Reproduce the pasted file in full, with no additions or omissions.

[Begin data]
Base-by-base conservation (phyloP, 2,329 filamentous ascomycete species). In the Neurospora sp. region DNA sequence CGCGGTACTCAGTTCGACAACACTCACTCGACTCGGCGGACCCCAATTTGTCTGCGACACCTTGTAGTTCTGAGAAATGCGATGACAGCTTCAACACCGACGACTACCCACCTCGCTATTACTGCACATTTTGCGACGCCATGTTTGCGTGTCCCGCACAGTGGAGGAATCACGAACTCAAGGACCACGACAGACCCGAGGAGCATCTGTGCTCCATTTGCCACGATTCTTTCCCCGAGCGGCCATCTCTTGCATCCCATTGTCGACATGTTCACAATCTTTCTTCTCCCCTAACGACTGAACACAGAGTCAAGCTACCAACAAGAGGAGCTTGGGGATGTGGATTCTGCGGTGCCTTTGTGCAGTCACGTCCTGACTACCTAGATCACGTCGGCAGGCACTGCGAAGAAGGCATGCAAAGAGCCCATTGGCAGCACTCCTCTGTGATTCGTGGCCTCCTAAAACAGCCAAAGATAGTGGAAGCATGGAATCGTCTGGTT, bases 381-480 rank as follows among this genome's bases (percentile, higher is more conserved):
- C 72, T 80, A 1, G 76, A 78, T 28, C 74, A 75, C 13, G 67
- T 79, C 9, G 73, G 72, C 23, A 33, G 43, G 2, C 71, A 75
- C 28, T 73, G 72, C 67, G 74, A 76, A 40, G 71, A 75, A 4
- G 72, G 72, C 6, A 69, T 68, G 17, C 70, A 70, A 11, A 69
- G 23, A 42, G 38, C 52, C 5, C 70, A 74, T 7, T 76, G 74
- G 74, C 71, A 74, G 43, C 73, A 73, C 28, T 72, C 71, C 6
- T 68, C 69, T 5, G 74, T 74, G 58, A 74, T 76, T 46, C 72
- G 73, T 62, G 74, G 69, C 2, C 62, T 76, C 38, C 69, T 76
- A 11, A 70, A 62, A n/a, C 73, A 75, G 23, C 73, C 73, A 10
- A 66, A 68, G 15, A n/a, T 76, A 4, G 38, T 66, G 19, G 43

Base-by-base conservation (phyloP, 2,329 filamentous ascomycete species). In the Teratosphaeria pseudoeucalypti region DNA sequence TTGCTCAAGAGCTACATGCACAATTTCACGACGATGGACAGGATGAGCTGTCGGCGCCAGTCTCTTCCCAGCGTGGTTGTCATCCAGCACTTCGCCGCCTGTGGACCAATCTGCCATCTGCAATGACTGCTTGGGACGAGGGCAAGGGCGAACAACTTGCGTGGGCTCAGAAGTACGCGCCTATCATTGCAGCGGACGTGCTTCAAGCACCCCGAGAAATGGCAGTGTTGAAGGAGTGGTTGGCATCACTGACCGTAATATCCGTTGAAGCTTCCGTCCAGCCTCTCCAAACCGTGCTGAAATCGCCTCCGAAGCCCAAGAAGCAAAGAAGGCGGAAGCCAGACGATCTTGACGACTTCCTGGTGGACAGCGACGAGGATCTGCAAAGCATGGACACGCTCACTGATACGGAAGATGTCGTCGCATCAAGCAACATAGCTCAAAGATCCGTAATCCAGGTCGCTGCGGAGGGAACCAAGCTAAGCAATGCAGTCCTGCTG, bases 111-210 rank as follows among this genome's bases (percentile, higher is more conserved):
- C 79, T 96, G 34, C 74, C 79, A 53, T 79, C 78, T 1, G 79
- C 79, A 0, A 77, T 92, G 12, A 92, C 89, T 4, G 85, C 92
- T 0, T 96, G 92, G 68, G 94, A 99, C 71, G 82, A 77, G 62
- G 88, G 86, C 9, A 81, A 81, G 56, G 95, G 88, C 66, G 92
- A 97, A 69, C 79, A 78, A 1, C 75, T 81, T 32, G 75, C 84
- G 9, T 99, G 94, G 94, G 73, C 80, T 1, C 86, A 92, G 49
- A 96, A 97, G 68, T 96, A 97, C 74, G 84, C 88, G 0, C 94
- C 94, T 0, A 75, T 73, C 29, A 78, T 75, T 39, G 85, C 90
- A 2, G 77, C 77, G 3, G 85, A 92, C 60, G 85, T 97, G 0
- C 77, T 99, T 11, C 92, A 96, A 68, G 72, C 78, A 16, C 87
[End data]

Base-by-base conservation (phyloP, 2,329 filamentous ascomycete species). In the Neurospora sp. region DNA sequence CGCGGTACTCAGTTCGACAACACTCACTCGACTCGGCGGACCCCAATTTGTCTGCGACACCTTGTAGTTCTGAGAAATGCGATGACAGCTTCAACACCGACGACTACCCACCTCGCTATTACTGCACATTTTGCGACGCCATGTTTGCGTGTCCCGCACAGTGGAGGAATCACGAACTCAAGGACCACGACAGACCCGAGGAGCATCTGTGCTCCATTTGCCACGATTCTTTCCCCGAGCGGCCATCTCTTGCATCCCATTGTCGACATGTTCACAATCTTTCTTCTCCCCTAACGACTGAACACAGAGTCAAGCTACCAACAAGAGGAGCTTGGGGATGTGGATTCTGCGGTGCCTTTGTGCAGTCACGTCCTGACTACCTAGATCACGTCGGCAGGCACTGCGAAGAAGGCATGCAAAGAGCCCATTGGCAGCACTCCTCTGTGATTCGTGGCCTCCTAAAACAGCCAAAGATAGTGGAAGCATGGAATCGTCTGGTT, bases 381-480 rank as follows among this genome's bases (percentile, higher is more conserved):
- C 72, T 80, A 1, G 76, A 78, T 28, C 74, A 75, C 13, G 67
- T 79, C 9, G 73, G 72, C 23, A 33, G 43, G 2, C 71, A 75
- C 28, T 73, G 72, C 67, G 74, A 76, A 40, G 71, A 75, A 4
- G 72, G 72, C 6, A 69, T 68, G 17, C 70, A 70, A 11, A 69
- G 23, A 42, G 38, C 52, C 5, C 70, A 74, T 7, T 76, G 74
- G 74, C 71, A 74, G 43, C 73, A 73, C 28, T 72, C 71, C 6
- T 68, C 69, T 5, G 74, T 74, G 58, A 74, T 76, T 46, C 72
- G 73, T 62, G 74, G 69, C 2, C 62, T 76, C 38, C 69, T 76
- A 11, A 70, A 62, A n/a, C 73, A 75, G 23, C 73, C 73, A 10
- A 66, A 68, G 15, A n/a, T 76, A 4, G 38, T 66, G 19, G 43

Base-by-base conservation (phyloP, 2,329 filamentous ascomycete species). In the Teratosphaeria pseudoeucalypti region DNA sequence TTGCTCAAGAGCTACATGCACAATTTCACGACGATGGACAGGATGAGCTGTCGGCGCCAGTCTCTTCCCAGCGTGGTTGTCATCCAGCACTTCGCCGCCTGTGGACCAATCTGCCATCTGCAATGACTGCTTGGGACGAGGGCAAGGGCGAACAACTTGCGTGGGCTCAGAAGTACGCGCCTATCATTGCAGCGGACGTGCTTCAAGCACCCCGAGAAATGGCAGTGTTGAAGGAGTGGTTGGCATCACTGACCGTAATATCCGTTGAAGCTTCCGTCCAGCCTCTCCAAACCGTGCTGAAATCGCCTCCGAAGCCCAAGAAGCAAAGAAGGCGGAAGCCAGACGATCTTGACGACTTCCTGGTGGACAGCGACGAGGATCTGCAAAGCATGGACACGCTCACTGATACGGAAGATGTCGTCGCATCAAGCAACATAGCTCAAAGATCCGTAATCCAGGTCGCTGCGGAGGGAACCAAGCTAAGCAATGCAGTCCTGCTG, bases 111-210 rank as follows among this genome's bases (percentile, higher is more conserved):
- C 79, T 96, G 34, C 74, C 79, A 53, T 79, C 78, T 1, G 79
- C 79, A 0, A 77, T 92, G 12, A 92, C 89, T 4, G 85, C 92
- T 0, T 96, G 92, G 68, G 94, A 99, C 71, G 82, A 77, G 62
- G 88, G 86, C 9, A 81, A 81, G 56, G 95, G 88, C 66, G 92
- A 97, A 69, C 79, A 78, A 1, C 75, T 81, T 32, G 75, C 84
- G 9, T 99, G 94, G 94, G 73, C 80, T 1, C 86, A 92, G 49
- A 96, A 97, G 68, T 96, A 97, C 74, G 84, C 88, G 0, C 94
- C 94, T 0, A 75, T 73, C 29, A 78, T 75, T 39, G 85, C 90
- A 2, G 77, C 77, G 3, G 85, A 92, C 60, G 85, T 97, G 0
- C 77, T 99, T 11, C 92, A 96, A 68, G 72, C 78, A 16, C 87